Optometry falls into the Investigative Theme Code Category according to the Strong Interest Inventory® Assessment. The Strong Interest Inventory® categorizes careers into six different families based on the preferences and interests of people who have reported satisfied within each type of job category. The Inventory measures these preferences in job seekers and then analyzes them, with the goal of guiding job seekers to a career that is an optimal fit for them. The Investigative Theme Code category generally attracts people who enjoy abstract tasks that require critical thinking, problem solving, and sometimes mathematics. They also tend to prefer flexible work hours, where they can set their own schedule and tackle challenges when they choose.


Read about a career in Optometry including information such as an Optometrist’s salary, daily tasks and other career information.

Optometrists are responsible for diagnosing, managing, and treating conditions and diseases of the human visual system. They examine eyes using instruments and pharmaceutical agents as well as old-fashioned observation to determine visual acuity and perception, focus and coordination, and to diagnose specific diseases, including glaucoma and color blindness. They may also need to run and analyze test results in order to make a diagnosis. Once a diagnosis is made, Optometrists may need to prescribe, fit, supply, and adjust eyeglasses or other visual aids, such as contact lenses. They may also develop other treatment plans as needed, including removing foreign bodies from the eye, prescribing medications or therapeutic procedures such as vision therapy or low-vision rehabilitation. For patients who are undergoing eye surgery (e.g., cataract surgery or laser vision correction), they may need to provide pre and post-operative care. Finally, Optometrists may need to educate or counsel patients on lens care, hygiene, lighting arrangements, and/or safety or consult with an ophthalmologist or other health care practitioner as needed.

Optometrists use many different kinds of tools and technologies as they provide their patients with medical care. Among these tools are binocular vision sets, color vision testing devices, eye charts, eye occluders, lens measuring equipment, phoropter units, as well as ophthalmic lens holders, lensometers, medical instrument sets, prisms, retinoscopes, surgical knives, scope sets, and other accessories. In addition, they also need to be comfortable using standard medical equipment, such as blood pressure cuffs. The kinds of software used differ widely, but medical and visual software such as First Insight, MaximEyes, HealthLine Systems, Eyecom, Universal Software Solutions, VersaVision, and others like these are almost always necessary. In addition, scheduling software and database user interface and query software (e.g., Microsoft Access; SQL Server, etc.) are highly useful as well, as is Microsoft Office Suite and its Google-produced counterparts.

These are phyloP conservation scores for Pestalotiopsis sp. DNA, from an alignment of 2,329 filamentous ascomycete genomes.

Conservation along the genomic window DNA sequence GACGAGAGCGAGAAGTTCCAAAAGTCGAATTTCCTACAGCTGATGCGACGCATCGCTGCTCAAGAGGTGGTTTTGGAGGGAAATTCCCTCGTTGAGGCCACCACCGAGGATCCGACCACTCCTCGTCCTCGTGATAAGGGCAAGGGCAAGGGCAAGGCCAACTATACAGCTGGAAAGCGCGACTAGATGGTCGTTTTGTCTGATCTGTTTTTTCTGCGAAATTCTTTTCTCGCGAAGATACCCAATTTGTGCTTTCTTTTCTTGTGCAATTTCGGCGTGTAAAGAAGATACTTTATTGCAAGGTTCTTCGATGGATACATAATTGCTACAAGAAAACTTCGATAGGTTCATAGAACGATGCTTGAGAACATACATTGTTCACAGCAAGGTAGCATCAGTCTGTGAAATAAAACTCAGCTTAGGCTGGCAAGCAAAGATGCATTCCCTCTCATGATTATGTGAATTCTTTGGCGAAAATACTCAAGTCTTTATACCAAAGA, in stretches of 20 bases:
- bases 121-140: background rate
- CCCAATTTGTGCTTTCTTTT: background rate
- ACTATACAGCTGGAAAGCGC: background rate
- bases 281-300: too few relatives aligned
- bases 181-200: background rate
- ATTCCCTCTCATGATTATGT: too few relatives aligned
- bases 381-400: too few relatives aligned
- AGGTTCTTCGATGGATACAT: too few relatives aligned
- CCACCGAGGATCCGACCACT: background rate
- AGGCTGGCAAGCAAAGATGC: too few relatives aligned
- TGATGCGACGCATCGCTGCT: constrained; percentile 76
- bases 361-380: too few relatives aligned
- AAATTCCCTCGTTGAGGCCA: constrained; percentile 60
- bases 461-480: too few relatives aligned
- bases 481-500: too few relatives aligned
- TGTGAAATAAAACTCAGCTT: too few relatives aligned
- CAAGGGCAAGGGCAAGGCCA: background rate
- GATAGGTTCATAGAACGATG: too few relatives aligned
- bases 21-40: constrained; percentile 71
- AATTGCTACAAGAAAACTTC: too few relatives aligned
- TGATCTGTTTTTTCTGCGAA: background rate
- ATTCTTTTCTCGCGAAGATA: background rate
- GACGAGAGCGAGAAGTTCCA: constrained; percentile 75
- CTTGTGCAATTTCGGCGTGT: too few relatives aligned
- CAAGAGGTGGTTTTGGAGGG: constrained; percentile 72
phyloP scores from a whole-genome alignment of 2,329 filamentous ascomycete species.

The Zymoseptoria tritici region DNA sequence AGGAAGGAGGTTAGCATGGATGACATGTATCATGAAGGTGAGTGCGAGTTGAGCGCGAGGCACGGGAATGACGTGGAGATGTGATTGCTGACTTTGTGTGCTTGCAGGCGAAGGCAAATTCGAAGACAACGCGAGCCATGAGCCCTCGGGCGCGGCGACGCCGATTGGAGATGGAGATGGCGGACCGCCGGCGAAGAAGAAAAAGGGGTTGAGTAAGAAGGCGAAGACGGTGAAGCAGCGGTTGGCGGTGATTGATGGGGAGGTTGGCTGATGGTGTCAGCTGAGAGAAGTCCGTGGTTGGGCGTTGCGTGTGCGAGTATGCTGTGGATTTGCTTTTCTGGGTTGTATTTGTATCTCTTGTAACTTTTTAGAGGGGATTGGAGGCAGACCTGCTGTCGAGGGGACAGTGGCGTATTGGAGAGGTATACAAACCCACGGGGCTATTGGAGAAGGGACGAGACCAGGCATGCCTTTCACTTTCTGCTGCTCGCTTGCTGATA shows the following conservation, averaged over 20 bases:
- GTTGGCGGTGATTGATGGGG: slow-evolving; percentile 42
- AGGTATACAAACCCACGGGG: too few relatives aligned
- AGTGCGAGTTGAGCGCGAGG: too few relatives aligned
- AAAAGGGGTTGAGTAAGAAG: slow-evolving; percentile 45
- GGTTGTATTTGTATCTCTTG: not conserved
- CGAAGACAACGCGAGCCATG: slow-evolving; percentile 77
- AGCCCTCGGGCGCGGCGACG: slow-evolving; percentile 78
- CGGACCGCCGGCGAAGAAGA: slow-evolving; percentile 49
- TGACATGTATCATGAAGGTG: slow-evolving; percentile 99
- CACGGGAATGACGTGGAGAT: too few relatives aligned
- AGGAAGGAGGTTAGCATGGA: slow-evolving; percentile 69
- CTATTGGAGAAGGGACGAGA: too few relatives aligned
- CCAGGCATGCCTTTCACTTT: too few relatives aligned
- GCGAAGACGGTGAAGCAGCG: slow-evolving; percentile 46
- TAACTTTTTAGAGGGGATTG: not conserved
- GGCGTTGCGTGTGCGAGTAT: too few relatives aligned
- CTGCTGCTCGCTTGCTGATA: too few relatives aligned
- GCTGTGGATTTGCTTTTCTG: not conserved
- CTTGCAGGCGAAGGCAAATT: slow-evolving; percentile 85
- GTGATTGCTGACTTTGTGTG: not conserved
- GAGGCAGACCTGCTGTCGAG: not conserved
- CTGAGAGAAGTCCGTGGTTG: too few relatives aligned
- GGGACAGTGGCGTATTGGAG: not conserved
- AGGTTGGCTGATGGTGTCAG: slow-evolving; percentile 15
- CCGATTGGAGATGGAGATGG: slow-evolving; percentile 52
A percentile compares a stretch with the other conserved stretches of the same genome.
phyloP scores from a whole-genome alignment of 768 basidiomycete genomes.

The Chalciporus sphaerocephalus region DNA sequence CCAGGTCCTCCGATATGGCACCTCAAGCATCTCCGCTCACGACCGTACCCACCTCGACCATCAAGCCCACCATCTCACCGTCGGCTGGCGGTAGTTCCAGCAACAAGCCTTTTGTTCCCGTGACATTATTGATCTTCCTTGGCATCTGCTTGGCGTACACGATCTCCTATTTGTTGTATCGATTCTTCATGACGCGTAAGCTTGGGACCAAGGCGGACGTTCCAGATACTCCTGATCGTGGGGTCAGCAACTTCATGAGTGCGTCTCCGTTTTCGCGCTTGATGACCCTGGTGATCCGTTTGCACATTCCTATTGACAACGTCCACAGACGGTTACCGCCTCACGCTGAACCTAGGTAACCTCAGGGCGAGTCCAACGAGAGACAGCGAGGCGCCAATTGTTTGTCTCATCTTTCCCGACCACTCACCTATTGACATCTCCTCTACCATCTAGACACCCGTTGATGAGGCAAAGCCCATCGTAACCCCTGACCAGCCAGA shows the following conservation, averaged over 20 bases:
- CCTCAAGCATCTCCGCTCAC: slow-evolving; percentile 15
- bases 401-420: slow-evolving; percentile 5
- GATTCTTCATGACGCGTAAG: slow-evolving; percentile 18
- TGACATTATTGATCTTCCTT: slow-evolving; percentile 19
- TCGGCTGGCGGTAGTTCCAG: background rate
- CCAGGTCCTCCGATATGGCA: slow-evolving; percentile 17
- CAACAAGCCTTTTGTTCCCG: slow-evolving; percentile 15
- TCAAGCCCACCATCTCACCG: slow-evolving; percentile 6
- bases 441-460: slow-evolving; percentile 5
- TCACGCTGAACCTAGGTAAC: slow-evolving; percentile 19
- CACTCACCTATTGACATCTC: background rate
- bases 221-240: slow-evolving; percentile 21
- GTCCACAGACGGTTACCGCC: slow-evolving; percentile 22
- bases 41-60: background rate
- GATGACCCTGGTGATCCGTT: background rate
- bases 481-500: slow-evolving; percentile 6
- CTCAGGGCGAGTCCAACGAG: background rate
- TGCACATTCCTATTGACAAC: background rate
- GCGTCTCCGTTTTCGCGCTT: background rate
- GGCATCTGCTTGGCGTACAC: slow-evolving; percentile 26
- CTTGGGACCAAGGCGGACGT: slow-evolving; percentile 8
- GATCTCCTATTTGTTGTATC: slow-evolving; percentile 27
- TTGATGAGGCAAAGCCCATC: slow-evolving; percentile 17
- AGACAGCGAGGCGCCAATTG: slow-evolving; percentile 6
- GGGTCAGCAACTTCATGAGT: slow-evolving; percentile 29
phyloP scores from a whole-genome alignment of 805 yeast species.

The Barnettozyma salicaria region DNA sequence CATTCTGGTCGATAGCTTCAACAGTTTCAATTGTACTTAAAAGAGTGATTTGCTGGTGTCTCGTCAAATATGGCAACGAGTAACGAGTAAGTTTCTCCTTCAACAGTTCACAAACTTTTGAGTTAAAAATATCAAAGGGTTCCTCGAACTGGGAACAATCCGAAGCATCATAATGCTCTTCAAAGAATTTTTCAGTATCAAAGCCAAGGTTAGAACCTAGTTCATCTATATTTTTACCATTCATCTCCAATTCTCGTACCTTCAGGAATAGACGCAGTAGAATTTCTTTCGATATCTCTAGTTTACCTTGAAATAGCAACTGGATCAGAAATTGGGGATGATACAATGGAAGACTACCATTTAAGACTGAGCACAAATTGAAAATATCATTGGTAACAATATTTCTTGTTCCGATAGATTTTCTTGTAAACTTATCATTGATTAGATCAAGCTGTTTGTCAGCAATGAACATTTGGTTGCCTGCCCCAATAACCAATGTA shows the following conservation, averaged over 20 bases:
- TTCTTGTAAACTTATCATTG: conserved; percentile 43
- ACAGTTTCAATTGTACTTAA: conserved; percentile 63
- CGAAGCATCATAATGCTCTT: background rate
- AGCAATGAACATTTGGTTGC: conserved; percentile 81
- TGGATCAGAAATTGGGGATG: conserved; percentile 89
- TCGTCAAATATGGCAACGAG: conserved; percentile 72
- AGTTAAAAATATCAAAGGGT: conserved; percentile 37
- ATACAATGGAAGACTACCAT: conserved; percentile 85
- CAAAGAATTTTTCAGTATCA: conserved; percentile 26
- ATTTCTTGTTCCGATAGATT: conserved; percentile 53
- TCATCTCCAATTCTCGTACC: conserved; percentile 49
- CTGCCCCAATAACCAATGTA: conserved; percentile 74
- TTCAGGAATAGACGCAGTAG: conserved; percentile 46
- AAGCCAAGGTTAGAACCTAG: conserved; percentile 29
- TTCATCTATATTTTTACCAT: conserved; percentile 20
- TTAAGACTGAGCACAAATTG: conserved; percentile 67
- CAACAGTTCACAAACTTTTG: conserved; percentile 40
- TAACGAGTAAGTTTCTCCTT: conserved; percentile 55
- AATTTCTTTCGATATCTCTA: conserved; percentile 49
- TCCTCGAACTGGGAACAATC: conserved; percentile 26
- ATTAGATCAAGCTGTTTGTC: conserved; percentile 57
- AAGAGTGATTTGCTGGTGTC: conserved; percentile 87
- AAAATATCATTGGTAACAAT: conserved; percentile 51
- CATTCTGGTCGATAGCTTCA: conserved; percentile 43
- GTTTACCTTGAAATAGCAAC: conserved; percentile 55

In order to become an Optometrist, one needs to have earned a doctoral degree (91%) or a professional degree (9%) from an accredited university. In their considerable years of study, Optometrists develop a strong foundation in the sciences, including medicine and dentistry as well as biology, psychology, and chemistry. They also need to have a knack for customer service, since their profession is inherently patient-driven, as well as basic marketing and human resources skills, particularly if they will one day be running their own practice. In addition, Optometrists need to be able to read, write, listen, and speak fluently. They also need to have the ability to solve complex problems quickly and confidently. Furthermore, they will also benefit from strong near vision, since much of their work is done at relatively close range, as well as finger dexterity and control precision, since minor errors in movement may result in serious harm to their patients.

The national median for Optometrist Salary is just over $110,000 annually, with North Dakota leading the nation with a median just over $155,000 per year. New Mexico is on the other extreme, with a median of just $66,520. That said, even in New Mexico, the top 25% of Optometrists earn nearly $120,000, and the top 10% over $150,000 annually. Similarly, employment is expected to rise in most states, with California, New York, Texas, and Florida alone adding over 600 new jobs in the next decade—a growth rate of over 20% in those states. Across the country, roughly 1,700 additional jobs are expected in the next decade.

Below are some employment trends for Optometrists:

  • Optometrist Salary: $55.41 hourly, $115,250 annually
  • Employment: 42,100 employees
  • Projected growth (2018-2028): Faster than average (7% to 10%)
  • Projected job openings (2018-2028): 1,700
[Information retrieved from Bureau of Labor Statistics wage data and 2018-2028 employment projections]

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  1. Bureau of Labor Statistics wage data and 2018-2028 employment projections Onetonline.org